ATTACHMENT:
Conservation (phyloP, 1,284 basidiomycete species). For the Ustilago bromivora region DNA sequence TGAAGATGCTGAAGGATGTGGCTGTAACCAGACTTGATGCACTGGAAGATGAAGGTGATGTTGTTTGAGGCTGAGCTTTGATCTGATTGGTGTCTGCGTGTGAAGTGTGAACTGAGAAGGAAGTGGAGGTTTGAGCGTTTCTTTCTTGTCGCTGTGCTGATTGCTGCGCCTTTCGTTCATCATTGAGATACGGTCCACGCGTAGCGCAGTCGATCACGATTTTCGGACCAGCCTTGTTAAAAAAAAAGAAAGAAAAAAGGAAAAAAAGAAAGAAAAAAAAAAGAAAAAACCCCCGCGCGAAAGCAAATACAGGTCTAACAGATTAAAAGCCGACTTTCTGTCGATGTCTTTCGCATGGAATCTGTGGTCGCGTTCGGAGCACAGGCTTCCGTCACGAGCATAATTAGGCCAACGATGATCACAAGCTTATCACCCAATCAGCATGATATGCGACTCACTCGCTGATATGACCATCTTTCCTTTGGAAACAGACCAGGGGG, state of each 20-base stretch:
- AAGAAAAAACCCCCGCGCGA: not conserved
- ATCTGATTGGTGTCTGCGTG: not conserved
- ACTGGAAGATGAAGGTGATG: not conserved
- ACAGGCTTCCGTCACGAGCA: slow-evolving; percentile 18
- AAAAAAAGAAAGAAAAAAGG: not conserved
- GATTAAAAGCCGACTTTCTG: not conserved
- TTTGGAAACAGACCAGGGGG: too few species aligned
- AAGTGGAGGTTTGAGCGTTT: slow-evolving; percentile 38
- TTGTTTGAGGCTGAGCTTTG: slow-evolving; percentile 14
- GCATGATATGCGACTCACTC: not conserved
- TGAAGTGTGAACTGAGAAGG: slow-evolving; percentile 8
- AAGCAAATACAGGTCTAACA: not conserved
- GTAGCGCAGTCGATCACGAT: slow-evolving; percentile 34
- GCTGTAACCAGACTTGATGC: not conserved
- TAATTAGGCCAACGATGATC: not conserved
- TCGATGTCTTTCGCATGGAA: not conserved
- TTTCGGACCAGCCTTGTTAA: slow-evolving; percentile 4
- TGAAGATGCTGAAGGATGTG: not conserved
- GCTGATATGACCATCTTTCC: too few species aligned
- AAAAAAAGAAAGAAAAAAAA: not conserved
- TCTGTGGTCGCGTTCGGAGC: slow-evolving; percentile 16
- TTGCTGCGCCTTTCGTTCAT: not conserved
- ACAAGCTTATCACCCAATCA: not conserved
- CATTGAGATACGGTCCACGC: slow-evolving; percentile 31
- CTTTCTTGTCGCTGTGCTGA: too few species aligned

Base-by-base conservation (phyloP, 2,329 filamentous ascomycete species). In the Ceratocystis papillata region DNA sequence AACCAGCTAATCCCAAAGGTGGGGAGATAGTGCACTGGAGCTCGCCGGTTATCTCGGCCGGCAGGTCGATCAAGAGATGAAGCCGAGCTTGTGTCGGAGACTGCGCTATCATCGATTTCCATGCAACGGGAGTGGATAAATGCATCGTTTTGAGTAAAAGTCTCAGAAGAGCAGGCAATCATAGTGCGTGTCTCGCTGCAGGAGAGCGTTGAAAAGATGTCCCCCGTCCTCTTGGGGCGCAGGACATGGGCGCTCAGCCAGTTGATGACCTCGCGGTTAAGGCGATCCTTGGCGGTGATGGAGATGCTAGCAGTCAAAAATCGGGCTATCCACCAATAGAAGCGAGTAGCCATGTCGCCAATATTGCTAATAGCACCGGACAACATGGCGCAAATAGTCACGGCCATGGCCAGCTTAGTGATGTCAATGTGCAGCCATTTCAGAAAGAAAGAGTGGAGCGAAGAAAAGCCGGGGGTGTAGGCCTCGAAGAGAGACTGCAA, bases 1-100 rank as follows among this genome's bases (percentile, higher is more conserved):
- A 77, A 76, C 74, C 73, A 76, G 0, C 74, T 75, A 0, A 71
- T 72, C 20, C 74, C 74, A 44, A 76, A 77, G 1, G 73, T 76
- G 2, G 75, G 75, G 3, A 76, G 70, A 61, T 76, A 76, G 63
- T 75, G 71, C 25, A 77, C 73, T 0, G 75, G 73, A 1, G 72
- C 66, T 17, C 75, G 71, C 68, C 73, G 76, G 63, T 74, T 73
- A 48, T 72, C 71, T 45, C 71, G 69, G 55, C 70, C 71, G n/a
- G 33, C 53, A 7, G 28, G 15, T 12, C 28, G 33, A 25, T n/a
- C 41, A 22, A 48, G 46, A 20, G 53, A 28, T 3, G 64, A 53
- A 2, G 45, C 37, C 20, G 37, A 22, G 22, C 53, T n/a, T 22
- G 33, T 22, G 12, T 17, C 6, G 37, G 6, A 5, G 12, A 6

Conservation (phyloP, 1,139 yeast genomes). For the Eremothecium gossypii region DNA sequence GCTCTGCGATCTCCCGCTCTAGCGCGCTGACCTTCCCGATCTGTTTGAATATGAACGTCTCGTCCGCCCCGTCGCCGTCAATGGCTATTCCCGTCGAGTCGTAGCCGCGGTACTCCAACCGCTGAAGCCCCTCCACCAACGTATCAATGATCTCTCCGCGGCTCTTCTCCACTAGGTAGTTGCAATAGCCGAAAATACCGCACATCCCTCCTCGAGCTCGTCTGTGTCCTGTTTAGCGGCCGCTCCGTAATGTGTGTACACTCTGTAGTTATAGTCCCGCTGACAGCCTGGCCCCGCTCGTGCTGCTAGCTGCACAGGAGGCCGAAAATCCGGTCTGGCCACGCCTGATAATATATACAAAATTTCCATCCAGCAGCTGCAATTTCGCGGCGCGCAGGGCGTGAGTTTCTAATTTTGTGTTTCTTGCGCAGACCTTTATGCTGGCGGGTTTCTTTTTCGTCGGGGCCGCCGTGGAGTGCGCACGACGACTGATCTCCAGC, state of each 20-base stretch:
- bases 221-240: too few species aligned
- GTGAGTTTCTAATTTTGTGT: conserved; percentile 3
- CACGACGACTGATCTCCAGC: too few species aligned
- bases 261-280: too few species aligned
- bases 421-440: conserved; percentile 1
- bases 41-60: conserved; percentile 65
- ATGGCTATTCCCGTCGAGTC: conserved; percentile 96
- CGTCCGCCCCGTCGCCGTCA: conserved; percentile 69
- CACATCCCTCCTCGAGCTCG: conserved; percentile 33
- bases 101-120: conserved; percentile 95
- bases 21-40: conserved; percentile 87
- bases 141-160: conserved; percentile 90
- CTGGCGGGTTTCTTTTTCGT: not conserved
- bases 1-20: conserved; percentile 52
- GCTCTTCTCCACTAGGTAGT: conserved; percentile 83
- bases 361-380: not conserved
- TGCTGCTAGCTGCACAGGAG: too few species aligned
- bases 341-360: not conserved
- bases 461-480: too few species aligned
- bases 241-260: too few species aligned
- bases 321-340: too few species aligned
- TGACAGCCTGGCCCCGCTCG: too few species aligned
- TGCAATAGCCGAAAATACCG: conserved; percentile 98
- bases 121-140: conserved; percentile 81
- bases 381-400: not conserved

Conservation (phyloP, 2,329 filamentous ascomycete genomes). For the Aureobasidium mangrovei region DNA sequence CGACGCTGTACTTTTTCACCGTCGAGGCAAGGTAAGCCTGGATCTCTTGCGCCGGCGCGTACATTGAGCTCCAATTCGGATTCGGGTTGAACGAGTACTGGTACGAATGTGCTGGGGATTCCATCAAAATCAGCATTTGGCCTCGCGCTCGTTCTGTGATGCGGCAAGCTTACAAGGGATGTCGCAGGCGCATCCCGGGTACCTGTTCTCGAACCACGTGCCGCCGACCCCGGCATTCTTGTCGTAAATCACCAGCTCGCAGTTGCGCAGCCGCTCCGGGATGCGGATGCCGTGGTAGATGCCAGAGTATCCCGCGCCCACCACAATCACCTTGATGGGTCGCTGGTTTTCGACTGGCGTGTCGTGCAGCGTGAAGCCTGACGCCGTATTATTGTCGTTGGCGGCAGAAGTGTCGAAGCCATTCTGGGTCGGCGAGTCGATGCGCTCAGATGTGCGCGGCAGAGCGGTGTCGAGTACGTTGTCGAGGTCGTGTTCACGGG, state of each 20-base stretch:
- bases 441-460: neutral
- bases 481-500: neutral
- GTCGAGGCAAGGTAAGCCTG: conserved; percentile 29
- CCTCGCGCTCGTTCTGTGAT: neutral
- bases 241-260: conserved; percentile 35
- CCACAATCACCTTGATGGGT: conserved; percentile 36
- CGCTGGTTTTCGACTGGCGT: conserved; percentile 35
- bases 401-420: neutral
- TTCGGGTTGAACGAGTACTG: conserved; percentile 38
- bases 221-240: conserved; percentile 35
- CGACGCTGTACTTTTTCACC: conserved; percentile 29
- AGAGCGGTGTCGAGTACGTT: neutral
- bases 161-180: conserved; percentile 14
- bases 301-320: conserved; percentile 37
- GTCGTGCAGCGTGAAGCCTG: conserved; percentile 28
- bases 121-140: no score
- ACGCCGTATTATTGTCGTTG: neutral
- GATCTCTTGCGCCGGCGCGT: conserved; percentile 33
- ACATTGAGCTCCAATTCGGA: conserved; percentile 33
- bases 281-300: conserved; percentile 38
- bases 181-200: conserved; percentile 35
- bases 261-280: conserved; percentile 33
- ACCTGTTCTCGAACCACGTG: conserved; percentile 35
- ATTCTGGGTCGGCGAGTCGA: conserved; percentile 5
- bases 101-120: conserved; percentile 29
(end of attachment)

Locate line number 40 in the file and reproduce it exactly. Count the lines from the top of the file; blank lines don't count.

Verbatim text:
- GTGAGTTTCTAATTTTGTGT: conserved; percentile 3